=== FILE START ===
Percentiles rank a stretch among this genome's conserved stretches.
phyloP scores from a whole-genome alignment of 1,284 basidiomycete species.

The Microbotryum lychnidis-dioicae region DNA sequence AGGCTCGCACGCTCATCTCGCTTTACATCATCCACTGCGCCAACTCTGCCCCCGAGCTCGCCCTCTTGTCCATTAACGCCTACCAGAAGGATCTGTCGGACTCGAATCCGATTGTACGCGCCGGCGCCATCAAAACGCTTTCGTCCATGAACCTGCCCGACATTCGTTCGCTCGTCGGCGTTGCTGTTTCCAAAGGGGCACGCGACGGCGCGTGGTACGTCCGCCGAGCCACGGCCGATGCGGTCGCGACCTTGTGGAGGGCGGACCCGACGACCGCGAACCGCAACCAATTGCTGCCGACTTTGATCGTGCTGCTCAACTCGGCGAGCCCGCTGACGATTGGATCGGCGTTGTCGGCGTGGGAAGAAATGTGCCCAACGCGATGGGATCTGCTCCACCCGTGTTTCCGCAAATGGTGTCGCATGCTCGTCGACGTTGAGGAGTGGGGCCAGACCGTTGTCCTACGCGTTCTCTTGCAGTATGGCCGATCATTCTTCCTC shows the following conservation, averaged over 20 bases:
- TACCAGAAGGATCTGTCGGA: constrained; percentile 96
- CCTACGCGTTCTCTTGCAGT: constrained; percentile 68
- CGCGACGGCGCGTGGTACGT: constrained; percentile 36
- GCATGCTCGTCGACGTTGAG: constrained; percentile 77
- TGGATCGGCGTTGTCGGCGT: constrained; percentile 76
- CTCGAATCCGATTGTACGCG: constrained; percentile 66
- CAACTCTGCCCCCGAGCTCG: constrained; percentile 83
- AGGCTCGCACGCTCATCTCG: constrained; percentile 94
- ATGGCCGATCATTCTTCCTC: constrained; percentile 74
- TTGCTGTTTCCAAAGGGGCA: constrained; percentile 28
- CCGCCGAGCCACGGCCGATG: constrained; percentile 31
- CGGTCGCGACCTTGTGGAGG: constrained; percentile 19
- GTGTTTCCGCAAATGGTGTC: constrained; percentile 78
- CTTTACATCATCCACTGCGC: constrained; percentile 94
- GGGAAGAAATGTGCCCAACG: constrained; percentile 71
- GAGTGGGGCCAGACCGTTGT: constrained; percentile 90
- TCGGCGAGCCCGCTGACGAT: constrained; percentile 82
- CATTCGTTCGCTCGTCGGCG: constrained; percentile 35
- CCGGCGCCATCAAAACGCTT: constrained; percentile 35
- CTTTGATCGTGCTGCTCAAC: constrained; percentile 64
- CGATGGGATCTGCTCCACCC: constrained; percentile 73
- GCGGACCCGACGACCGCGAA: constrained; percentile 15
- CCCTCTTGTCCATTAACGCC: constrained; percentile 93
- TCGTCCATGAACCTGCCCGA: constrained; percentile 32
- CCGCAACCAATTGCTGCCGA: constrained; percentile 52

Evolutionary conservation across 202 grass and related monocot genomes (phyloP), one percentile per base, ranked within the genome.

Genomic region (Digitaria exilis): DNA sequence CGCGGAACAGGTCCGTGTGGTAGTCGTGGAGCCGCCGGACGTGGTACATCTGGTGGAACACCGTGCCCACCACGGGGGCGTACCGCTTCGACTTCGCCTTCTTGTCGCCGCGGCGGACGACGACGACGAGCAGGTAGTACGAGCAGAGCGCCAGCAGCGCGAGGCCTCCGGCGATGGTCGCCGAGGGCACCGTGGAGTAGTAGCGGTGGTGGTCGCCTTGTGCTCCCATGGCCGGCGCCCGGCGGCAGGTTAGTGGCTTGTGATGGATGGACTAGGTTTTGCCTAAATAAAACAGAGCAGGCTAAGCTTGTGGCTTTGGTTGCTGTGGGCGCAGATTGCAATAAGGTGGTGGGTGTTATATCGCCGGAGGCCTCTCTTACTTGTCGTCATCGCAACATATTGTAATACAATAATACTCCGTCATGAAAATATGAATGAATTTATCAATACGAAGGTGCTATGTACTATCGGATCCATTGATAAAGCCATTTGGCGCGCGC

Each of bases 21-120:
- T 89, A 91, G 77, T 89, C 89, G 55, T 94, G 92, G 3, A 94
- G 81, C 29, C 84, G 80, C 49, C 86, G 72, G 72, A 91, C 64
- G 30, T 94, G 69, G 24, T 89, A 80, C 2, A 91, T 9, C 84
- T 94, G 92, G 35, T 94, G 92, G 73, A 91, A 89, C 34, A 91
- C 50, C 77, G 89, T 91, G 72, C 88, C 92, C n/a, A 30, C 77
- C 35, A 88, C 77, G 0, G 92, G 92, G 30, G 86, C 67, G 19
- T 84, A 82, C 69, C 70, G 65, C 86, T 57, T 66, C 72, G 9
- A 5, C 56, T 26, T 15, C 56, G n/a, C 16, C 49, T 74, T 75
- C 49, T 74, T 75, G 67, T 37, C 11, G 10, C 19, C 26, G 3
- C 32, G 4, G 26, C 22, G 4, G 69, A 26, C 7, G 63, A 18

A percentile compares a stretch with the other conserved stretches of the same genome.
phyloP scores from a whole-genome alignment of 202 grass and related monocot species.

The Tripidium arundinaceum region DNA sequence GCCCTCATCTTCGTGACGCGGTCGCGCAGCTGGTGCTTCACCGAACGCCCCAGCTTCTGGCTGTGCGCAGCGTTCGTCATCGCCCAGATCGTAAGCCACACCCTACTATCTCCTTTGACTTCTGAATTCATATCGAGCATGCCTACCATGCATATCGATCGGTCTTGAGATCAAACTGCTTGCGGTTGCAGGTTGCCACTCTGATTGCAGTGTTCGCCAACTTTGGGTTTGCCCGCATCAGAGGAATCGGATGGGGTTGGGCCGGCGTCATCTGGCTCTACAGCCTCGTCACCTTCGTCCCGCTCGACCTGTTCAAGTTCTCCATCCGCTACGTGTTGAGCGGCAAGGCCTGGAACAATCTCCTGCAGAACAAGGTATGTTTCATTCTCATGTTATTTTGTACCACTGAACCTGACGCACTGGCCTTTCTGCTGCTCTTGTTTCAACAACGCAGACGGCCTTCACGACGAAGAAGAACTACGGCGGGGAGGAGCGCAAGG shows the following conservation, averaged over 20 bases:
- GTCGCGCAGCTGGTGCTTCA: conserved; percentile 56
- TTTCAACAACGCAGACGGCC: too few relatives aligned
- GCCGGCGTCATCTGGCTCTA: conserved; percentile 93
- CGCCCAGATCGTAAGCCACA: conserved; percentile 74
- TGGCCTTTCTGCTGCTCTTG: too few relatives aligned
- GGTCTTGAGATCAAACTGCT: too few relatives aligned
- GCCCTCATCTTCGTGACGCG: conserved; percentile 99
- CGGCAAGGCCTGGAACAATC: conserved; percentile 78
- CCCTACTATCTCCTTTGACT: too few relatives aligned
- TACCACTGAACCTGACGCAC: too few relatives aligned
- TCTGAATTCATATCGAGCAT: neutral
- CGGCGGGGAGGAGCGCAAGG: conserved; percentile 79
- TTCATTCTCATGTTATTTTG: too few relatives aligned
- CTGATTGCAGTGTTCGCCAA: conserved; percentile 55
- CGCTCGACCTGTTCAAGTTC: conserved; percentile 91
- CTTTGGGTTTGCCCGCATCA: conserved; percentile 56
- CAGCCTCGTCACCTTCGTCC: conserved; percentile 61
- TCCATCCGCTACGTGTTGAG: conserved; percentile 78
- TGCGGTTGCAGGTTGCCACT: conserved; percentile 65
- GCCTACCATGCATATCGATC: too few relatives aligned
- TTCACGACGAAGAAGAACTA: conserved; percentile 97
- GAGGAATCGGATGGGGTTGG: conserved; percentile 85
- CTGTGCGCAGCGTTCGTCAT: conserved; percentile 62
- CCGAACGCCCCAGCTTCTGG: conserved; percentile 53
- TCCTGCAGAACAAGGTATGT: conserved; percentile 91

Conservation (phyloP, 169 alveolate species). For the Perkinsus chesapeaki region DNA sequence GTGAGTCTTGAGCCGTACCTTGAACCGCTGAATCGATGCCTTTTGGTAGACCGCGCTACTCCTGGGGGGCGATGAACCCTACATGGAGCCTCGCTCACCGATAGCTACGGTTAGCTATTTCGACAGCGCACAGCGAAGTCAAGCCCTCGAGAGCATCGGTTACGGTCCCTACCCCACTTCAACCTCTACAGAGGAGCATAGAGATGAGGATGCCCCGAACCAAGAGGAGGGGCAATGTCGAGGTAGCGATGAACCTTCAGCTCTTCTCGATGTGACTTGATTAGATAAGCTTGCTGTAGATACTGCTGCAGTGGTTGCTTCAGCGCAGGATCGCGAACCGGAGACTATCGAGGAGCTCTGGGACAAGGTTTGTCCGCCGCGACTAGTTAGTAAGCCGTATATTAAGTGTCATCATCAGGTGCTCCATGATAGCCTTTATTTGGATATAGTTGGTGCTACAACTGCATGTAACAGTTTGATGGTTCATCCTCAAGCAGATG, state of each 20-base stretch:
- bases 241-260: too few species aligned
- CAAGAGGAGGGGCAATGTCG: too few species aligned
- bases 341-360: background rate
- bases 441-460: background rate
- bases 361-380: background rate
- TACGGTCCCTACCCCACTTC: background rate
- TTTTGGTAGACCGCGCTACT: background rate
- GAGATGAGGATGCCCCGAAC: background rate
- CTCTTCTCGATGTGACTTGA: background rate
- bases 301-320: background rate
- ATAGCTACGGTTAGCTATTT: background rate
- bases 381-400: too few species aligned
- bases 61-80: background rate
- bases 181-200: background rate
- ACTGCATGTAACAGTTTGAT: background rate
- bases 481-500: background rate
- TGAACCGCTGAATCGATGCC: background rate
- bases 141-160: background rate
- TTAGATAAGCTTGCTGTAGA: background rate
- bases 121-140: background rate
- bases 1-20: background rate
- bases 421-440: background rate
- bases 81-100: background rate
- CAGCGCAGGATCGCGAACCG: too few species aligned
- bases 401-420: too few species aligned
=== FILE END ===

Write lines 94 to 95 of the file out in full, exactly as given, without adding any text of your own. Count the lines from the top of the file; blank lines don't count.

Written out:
- CAGCGCAGGATCGCGAACCG: too few species aligned
- bases 401-420: too few species aligned